Memory, a frequent visitor to these blogs, once again makes an appearance here. Due to difficulties in working memory, dyslexics can face struggles in remembering/recalling spellings, grammar rules, punctuation uses and even the content of their work. This ‘backtracking’ can be extremely frustrating and time consuming, as it can cause the already difficulty writing process to be prolonged. Whilst I was at university, and importantly still to this day, I constantly made notes, plans and drafts of essays and reports. Otherwise I would forget awesome bits of research or theoretical knowledge, of which I would only come to remember days later. Fourthly, dyslexics can present with difficulties in organising, structuring and processing written work. This in particular can affect the fluency and ‘smoothness’ of how concepts are written and presented. On a personal level I genuinely have a pretty good vocabulary. However, I do struggle to get my thoughts and ideas written down. Frequently, I ponder, edit, check and recheck how to phrase sentences. These can be rephrased numerous times until I am either happy or admit defeat. In addition it is not usual to see words confused, mixed up and used incorrectly. Exemplars include writing how instead of who, or vice versa, and the debate of when to use affect versus effect.
Considering an alternative perspective, it is crucial to note that some writing struggles can be due to individuals finding the pure act of writing highly difficult, and in some cases, extremely painful. Dysgraphia, another formally diagnosable neurodiversity and Specific Learning Difficulty (SpLD) can be characterised by poorly formed lettering, uneven spacing between words and messy/untidy handwriting (Cicerchia, 2016). Logically, it does have strong links with dyslexia. Furthermore dyslexia can have overlaps and comorbidity with dyspraxia. With regards to writing, dyspraxics can have difficulty with the general motor movements required to write and form letters. Vitally this can cause, pain, discomfort and agitation to the individual. Not all individuals who present with ‘untidy handwriting’ or experience pain when they write are diagnosed with dysgraphia, dyspraxia or dyslexia. Nevertheless, it is crucial to emphasise how these various neurodiversities may present in written work.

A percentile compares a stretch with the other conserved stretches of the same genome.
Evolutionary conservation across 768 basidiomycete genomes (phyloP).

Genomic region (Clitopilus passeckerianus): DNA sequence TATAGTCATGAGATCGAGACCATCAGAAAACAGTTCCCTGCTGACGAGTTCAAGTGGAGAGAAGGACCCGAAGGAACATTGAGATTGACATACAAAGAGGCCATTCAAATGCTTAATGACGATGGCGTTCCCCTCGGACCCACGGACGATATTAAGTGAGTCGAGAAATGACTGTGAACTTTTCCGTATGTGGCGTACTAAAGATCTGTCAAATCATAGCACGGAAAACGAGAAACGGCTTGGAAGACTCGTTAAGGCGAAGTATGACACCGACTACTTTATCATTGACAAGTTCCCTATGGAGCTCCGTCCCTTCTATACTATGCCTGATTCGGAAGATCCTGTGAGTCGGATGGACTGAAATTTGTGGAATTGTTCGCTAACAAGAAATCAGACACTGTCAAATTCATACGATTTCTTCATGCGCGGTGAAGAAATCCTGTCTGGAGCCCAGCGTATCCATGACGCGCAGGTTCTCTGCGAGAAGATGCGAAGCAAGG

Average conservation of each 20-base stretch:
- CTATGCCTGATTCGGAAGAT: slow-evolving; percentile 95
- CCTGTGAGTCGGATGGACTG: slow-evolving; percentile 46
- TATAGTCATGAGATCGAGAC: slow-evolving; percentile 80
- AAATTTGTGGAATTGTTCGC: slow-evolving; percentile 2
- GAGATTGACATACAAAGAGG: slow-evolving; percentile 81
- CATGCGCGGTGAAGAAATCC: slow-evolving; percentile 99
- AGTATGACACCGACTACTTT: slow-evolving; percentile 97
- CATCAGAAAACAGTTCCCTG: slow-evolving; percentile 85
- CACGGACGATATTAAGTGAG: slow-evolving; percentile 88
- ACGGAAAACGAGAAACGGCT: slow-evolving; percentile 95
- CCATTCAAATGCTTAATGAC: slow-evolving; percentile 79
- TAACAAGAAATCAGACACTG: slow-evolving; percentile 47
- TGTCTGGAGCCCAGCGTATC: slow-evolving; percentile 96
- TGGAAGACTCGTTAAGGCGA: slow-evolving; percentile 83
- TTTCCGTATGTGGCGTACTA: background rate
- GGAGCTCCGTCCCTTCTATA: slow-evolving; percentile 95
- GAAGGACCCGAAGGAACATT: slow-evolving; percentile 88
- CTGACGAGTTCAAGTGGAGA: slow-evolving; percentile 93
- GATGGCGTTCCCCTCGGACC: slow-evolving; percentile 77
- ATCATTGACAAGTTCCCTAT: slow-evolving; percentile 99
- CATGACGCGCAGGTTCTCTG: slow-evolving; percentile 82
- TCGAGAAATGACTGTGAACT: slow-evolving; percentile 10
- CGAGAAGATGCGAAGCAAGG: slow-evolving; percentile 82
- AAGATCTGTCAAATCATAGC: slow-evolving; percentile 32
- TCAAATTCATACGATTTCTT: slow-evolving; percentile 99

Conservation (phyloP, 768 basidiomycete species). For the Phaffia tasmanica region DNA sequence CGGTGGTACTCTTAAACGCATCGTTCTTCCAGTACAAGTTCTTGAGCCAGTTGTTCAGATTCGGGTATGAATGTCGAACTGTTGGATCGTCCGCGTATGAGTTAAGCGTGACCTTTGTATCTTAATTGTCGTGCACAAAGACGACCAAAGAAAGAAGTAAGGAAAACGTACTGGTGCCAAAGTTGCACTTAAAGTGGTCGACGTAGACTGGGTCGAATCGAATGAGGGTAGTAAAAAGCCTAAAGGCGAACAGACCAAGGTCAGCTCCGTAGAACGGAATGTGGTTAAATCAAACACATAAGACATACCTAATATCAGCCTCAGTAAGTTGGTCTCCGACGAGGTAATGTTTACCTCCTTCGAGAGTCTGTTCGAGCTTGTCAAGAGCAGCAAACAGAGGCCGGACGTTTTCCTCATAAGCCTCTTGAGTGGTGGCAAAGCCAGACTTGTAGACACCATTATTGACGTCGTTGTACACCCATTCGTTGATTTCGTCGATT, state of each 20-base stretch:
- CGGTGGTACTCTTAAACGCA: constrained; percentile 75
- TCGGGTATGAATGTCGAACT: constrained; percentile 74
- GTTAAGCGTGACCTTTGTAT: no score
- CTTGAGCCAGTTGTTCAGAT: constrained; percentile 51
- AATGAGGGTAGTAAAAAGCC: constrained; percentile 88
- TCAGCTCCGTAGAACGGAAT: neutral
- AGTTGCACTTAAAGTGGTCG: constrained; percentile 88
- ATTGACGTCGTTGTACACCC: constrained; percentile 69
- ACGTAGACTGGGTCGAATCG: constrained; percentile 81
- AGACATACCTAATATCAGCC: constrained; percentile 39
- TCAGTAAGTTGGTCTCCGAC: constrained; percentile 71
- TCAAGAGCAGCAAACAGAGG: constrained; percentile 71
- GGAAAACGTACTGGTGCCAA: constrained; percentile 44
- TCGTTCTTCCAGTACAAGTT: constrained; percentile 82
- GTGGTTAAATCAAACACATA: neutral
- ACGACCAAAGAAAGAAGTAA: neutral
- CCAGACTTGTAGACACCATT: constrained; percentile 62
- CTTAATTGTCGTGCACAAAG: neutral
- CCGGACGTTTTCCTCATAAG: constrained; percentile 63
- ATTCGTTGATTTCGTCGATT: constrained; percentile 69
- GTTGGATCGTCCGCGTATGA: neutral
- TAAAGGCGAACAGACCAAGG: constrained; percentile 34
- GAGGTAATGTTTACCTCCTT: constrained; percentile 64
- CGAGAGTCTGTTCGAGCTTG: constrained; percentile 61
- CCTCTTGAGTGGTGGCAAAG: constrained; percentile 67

Crucially the psychological and emotional impacts are also widely emphasised by academics. It is stressed that the written ‘outcome’ and work that dyslexic’s may produce may not reflect the time, effort and patience that went into preparing and executing the work. As previously stressed, for dyslexics many literacy based-tasks, such as reading, spelling and writing can take longer to process and understand. These can add additional stress and anxiety which ought to be taken into account when considering their written work. Thus, these emotional affects should not be ignored and overlooked.
I’m more than sure that I have missed many ways dyslexia impacts writing. But I wanted to give an overview, a snapshot of how being dyslexic can affect and influence this creative skill. Nonetheless, one process that really helped me in developing my writing skills has actually been to read. Although this too I find tricky, it has helped me to learn new vocabulary, punctuation placement and, most importantly, sentence structure/phrasing. Inevitably, I still fully expect my blog posts to be laden with spelling, grammar and, to be honest, any other literacy mistakes you can think of! This alongside a willingness to learn, patience and support from others has definitely helped improve these skills. Writing can be a laborious difficult process. Yet it too can be highly rewarding, as one can see their own personal thoughts, ideas and notions be collated and readily available for its desired purpose.
Cicerchia, M. (2016). Handwriting Difficulties. Accessed on the 25th October 2019, at https://www.readandspell.com/handwriting-difficulties